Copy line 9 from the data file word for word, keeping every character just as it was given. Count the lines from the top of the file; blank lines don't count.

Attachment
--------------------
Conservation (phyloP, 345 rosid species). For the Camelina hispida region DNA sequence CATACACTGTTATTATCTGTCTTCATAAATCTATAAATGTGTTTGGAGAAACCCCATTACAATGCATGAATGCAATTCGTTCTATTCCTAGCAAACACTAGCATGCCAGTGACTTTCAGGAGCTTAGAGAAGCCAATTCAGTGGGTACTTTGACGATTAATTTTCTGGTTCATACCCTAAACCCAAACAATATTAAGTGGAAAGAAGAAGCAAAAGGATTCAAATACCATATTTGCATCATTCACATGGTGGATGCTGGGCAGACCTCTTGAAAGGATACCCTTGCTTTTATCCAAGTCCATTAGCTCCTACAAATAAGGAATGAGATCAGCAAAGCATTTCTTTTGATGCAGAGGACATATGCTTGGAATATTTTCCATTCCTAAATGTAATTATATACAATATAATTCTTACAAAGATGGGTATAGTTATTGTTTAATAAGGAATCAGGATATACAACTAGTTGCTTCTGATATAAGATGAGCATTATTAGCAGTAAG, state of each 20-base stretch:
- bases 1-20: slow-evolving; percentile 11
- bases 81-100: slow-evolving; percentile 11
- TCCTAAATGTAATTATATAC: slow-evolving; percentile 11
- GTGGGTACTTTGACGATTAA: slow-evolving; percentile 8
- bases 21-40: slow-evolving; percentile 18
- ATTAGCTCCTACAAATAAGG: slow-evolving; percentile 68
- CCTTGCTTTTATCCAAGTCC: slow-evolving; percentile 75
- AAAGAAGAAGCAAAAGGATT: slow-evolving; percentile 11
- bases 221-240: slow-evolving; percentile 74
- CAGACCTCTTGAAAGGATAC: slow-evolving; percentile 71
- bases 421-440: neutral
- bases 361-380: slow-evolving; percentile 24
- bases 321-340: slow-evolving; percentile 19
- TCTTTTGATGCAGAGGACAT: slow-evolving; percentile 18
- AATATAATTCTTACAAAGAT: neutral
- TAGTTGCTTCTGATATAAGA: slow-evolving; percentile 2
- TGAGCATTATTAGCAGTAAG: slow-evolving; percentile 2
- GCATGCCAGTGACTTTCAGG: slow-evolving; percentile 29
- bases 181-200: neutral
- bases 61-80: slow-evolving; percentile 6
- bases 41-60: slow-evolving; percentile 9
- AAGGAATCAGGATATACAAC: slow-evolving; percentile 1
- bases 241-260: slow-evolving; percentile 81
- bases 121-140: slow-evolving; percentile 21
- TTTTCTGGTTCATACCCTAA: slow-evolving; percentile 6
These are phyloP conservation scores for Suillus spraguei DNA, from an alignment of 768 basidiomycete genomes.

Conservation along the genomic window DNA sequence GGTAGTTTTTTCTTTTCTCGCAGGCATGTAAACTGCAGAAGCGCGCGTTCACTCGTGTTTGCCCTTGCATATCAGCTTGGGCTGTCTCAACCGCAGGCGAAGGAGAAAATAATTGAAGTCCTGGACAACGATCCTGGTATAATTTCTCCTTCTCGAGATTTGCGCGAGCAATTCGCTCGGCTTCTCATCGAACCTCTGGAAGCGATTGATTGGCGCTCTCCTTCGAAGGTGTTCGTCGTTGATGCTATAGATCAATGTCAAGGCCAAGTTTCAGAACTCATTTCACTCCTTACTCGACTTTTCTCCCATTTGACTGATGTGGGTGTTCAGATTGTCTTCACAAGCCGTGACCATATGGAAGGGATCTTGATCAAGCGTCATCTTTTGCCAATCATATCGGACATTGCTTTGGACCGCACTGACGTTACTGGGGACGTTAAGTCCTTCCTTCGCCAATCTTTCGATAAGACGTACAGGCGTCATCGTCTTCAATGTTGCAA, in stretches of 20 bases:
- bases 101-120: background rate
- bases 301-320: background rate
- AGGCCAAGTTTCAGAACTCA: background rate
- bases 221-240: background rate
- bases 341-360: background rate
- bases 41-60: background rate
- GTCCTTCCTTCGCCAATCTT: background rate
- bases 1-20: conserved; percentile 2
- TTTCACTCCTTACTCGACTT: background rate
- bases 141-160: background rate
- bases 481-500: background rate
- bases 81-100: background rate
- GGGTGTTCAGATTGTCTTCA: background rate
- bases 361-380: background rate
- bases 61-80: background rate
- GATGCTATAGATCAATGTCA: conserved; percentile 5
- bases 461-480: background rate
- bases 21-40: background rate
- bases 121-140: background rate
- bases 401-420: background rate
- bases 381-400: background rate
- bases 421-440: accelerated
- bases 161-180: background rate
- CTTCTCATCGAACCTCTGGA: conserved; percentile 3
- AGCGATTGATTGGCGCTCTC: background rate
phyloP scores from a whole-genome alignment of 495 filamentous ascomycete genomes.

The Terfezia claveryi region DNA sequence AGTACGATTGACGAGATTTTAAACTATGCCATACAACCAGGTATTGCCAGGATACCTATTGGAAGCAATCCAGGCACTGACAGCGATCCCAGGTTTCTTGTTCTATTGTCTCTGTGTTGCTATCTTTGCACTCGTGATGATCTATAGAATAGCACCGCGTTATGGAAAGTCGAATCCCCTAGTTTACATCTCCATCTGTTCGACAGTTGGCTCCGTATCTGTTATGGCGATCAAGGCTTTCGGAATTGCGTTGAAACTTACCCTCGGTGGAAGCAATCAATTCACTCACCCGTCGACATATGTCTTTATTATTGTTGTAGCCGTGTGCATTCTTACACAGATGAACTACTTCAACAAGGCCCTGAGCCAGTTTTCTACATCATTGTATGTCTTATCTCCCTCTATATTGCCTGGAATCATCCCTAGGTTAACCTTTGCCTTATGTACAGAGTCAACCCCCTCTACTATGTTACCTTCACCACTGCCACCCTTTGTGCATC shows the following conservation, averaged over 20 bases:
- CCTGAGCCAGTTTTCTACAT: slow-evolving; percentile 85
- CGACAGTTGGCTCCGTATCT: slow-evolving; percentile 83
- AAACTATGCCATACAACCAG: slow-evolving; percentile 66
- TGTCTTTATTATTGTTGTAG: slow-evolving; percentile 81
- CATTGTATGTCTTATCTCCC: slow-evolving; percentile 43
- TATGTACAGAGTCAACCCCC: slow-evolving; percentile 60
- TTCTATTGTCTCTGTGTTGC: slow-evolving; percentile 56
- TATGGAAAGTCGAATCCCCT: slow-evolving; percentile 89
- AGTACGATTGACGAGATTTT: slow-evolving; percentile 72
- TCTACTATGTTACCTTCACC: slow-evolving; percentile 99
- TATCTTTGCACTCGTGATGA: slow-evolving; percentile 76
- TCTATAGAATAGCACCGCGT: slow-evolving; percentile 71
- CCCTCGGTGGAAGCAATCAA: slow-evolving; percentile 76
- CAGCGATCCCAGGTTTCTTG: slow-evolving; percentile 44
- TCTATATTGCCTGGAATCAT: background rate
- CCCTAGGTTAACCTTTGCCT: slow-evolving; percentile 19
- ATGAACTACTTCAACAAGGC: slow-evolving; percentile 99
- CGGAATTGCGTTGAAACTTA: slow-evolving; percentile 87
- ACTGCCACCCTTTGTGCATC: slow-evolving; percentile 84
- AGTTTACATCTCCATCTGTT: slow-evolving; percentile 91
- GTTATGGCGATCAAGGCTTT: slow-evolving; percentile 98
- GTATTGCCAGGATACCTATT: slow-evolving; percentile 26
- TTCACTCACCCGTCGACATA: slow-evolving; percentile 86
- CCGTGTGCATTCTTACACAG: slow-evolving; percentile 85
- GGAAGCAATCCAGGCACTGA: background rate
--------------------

- AAAGAAGAAGCAAAAGGATT: slow-evolving; percentile 11